Here are some ideas to put vertical and other less-utilized areas to work for you. 1. Hang wire or plastic file organizers on the inside of kitchen cabinets to easily store cookie sheets, trays and cutting boards. 2. Save on counter or cabinet space with hanging spice racks. These can be hung directly on walls or on the inside of cabinet doors. 3. Stack all the stuff you can, including washers and dryers, beds (with storage drawers underneath) and even stacking nesting tables. 4. Choose furniture that is tall rather than wide. This can mean swapping out a dresser in a bedroom for an armoire or vertical chest of drawers.

5. Canvas bags hung on a towel bar on a wall can keep dirty clothes wrangled until it’s time to wash them. This also eliminates clothes hampers on the floor. 6. Add a second rod or shelving to the inside of closets to create more space for clothing and other items. 7. Take kitchen cabinets all the way to the ceiling. Store lesser used items on the uppermost shelves and the items you use each on the most accessible shelves. 8. Install a shelf over the entryway to a room to utilize this seldom-used space. Shelves also can be custom cut and placed in oddly shaped areas, such as in attic rooms under the eaves or on slanted walls.

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Old homes can be charming and contain architectural elements not often seen in many modern housing developments. But what older homes may have in design appeal, they may lack in updated features. While cosmetic changes are not necessarily difficult, one area of concern in historic homes — and sometimes even in houses built 40 or 50 years ago — is archaic wiring. Wiring provides power to every room of the home. In today’s electronics-driven society, electricity that works is an essential component of daily life. Over time, wiring can be compromised through simple aging, pest infiltration, weather, or other conditions. Deteriorated wiring can present a shock hazard and also a serious fire hazard, warn the home renovation experts at The Spruce. Furthermore, the home improvement site This Old House advises that the amperage of old wiring may not be able to meet the needs of the devices used in homes — overpowering the circuits. This can cause breaker blowouts and other problems, such as overheated wires that may spark and cause fires from within the wall. Wiring often falls into the “out of sight, out of mind” category. Homeowners may make allowances for inadequate electrical systems, such as running extension cords or using multiplug connectors to increase their wiring capacity. However, they may not be diligently keeping on top of upgrades needed to stay safe. Confirming that a home’s electrical system is safe is a necessary part of home maintenance. For those who haven’t already done so, schedule an inspection with a licensed electrician to go over the home’s wiring. He or she can determine if any areas pose a safety risk and/or do not conform to local code requirements and the National Electrical Code. The electrician can also go over improvements that can improve safety and function. Additional outlets, including GFCI outlets in kitchens and bathrooms, may be part of the plan, as well as rewiring a fuse box or circuit panel to allow for better flow of power around the house. Frayed wiring or underinsulated wiring also may need to be replaced. Owners of old homes should recognize possible electrical system dangers that require attention. Plus, considering electrical codes change quite frequently, it is always in a homeowner’s best interest to work with a qualified electrician to keep wiring inspected and up to date.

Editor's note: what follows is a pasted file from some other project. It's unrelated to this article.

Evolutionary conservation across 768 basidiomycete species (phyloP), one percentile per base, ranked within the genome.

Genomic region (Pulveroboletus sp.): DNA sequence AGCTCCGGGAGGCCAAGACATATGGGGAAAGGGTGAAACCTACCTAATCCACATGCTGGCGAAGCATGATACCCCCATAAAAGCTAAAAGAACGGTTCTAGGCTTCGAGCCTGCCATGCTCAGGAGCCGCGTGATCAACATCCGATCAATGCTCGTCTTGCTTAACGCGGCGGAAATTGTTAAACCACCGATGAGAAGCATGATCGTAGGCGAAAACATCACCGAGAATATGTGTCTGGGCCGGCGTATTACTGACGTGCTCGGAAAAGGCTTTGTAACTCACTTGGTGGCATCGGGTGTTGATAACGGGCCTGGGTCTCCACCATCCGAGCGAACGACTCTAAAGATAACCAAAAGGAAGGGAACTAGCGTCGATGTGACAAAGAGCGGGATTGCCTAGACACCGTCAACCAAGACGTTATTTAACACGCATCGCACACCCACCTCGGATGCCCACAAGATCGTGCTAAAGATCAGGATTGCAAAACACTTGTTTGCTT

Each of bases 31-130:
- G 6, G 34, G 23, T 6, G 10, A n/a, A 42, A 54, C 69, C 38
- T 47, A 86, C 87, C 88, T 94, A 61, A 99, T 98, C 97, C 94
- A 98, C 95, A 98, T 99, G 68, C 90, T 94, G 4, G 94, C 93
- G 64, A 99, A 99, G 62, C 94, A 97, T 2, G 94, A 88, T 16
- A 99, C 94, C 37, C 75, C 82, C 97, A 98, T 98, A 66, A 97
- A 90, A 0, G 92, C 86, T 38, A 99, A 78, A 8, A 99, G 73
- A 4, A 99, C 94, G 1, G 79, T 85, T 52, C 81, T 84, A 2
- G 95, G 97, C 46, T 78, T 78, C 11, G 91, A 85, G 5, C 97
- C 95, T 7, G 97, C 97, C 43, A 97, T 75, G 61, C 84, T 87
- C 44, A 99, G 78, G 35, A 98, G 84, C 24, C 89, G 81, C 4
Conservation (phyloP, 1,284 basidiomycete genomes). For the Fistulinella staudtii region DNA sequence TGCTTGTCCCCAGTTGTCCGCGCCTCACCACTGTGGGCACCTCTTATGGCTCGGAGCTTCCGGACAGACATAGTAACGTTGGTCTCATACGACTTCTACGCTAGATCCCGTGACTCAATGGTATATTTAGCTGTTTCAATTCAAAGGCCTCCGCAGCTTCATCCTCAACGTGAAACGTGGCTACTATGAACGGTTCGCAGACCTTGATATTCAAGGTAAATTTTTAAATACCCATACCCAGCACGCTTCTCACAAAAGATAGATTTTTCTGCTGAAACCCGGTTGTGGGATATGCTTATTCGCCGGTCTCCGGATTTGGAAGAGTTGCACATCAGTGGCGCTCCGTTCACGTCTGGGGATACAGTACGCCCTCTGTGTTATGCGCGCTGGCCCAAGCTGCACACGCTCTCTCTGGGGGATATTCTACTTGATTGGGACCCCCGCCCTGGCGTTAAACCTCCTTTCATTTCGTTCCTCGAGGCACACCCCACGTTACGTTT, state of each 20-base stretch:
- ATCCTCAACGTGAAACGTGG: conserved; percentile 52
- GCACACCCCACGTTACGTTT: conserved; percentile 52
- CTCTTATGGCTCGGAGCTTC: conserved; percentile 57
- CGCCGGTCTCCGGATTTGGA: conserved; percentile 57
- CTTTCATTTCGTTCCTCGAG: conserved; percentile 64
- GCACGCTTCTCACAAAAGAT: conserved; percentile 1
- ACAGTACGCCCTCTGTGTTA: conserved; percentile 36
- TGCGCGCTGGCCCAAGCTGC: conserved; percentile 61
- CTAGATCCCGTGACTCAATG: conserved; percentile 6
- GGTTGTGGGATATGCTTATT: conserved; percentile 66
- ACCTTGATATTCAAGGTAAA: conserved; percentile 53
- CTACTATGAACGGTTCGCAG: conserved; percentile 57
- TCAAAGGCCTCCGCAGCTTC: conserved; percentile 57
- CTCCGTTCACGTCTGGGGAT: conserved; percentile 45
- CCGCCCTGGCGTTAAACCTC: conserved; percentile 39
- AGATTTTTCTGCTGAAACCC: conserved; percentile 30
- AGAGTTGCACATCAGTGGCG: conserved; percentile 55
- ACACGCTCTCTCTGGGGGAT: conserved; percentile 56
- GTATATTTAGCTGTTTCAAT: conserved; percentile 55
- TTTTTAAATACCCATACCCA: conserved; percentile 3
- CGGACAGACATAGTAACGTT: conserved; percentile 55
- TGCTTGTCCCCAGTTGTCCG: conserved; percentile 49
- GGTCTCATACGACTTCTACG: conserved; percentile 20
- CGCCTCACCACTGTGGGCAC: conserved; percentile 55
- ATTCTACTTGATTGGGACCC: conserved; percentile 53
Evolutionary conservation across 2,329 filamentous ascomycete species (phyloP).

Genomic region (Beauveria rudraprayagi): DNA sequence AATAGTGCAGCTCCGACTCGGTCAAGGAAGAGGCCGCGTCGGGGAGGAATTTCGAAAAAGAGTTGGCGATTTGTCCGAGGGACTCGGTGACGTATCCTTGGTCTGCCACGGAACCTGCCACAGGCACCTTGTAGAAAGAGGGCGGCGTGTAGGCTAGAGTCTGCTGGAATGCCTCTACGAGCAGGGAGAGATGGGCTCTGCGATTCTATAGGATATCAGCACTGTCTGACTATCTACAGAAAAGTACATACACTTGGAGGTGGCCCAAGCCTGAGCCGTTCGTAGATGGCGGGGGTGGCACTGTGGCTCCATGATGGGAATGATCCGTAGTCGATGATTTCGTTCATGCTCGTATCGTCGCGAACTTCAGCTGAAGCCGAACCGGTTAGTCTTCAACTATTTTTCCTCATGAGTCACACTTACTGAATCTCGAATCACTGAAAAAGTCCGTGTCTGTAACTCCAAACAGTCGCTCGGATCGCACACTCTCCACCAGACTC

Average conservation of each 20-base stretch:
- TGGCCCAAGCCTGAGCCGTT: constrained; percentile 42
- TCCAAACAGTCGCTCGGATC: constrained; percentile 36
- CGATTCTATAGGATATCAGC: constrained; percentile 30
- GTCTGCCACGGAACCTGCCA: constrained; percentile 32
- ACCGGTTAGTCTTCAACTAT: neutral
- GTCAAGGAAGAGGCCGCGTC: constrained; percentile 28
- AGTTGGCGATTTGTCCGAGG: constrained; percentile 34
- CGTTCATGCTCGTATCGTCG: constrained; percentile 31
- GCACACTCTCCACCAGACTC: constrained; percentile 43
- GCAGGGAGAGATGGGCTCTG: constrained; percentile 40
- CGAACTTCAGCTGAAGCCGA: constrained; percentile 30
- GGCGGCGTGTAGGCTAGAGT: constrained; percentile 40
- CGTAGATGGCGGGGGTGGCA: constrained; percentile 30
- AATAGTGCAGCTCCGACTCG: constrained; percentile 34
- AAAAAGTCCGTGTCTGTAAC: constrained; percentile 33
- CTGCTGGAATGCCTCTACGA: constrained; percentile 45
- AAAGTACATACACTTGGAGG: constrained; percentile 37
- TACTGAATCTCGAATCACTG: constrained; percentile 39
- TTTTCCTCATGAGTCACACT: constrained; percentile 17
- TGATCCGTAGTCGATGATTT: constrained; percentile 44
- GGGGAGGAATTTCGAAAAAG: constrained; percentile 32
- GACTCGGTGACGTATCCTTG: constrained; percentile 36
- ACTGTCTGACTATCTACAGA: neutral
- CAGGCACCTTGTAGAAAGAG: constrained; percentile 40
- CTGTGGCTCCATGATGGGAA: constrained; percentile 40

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Page 6• Friday, March 29, 2019

Your expectations should be equally BIG

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Friday, March 29, 2019 • Page 7

Spring Home Improvement TIPS

Floor Cleaner — Wood

1 cup vinegar per pail of water OR 2 tablespoons olive/vegetable oil 2 tablespoons vinegar 1/4 cup lemon juice

CONTINUED FROM PAGE 1

every degree setback can be achieved. • To ensure the heat gets to where it is supposed to go, use mastic or foilfaced tape to seal the seams and any cracks in air handling ducts. • Have the heating system serviced each year to ensure efficient operation. • Clean or replace furnace filters. Dirty filters reduce the efficiency of the furnace or heating system and waste valuable fuel. Clean or replace the filter(s) as directed by the manufacturer. • Do not place furniture and curtains over or around the heat registers or in front of cold air returns. These items will block the airflow. • Never use the stove for additional heat. It is dangerous. Besides causing a fire hazard, fumes given off by combustion from gas appliances can result in increased carbon monoxide levels. • On sunny days, open blinds, shades, and curtains, especially if your windows face south. At night, close the blinds, shades, and curtains to help keep heat in your home.

Mix together, spray and mop. uuu

Floor Cleaner — Linoleum/no wax

1/4 cup washing soda 1 tablespoon castile soap 1/4 cup - 1 cup vinegar 2 gallons hot water

Mix washing soda with water before the rest of the ingredients. For extra polish, add 6 tablespoons cornstarch per cup of water. uuu

Floor Cleaner — Laminate

½ cup white vinegar 1 gallon warm water

Mix ingredients. Don’t overwet floors. Instead, apply with spray bottle. Mop. Consider using a microfiber mop.

CLEAN CONTINUED FROM PAGE 1

thing clean. Sometimes, you may need to let it sit. However, homemade cleaners can be as effective as conventional ones … with a bit of knowledge and planning. When you consider the costs to your health, environment and how much you can be saving … it’s hard not to see the value in taking a few extra steps. The key is … keeping a home clean makes the cleaning tasks a lot easier than waiting until the job is too big.